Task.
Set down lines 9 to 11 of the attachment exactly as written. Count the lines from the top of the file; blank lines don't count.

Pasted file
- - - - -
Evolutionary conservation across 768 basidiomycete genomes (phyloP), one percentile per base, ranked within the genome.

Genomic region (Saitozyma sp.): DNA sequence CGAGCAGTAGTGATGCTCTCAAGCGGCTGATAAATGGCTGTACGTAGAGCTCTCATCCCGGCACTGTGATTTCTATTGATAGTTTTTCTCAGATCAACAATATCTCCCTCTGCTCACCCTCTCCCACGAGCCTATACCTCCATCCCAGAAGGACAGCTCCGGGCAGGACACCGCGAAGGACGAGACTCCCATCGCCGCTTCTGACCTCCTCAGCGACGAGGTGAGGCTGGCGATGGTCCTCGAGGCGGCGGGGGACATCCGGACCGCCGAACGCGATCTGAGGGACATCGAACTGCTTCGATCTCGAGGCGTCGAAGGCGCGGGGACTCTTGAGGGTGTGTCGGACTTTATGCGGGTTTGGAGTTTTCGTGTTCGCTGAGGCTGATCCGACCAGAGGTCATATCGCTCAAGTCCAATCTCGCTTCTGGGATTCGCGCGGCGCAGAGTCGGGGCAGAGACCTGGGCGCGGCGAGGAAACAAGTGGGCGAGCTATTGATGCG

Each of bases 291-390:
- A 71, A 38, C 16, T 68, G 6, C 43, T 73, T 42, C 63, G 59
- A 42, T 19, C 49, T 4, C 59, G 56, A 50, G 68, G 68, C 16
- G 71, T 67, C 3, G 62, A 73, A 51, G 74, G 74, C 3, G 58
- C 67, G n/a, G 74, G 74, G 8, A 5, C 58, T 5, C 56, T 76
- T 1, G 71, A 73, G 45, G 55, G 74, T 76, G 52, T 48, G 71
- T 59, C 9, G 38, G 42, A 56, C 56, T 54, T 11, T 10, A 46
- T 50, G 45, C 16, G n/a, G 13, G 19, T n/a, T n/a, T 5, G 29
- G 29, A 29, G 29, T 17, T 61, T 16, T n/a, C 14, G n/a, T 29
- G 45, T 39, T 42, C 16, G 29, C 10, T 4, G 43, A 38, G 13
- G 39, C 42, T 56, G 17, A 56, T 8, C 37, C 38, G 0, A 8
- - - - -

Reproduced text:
- T 59, C 9, G 38, G 42, A 56, C 56, T 54, T 11, T 10, A 46
- T 50, G 45, C 16, G n/a, G 13, G 19, T n/a, T n/a, T 5, G 29
- G 29, A 29, G 29, T 17, T 61, T 16, T n/a, C 14, G n/a, T 29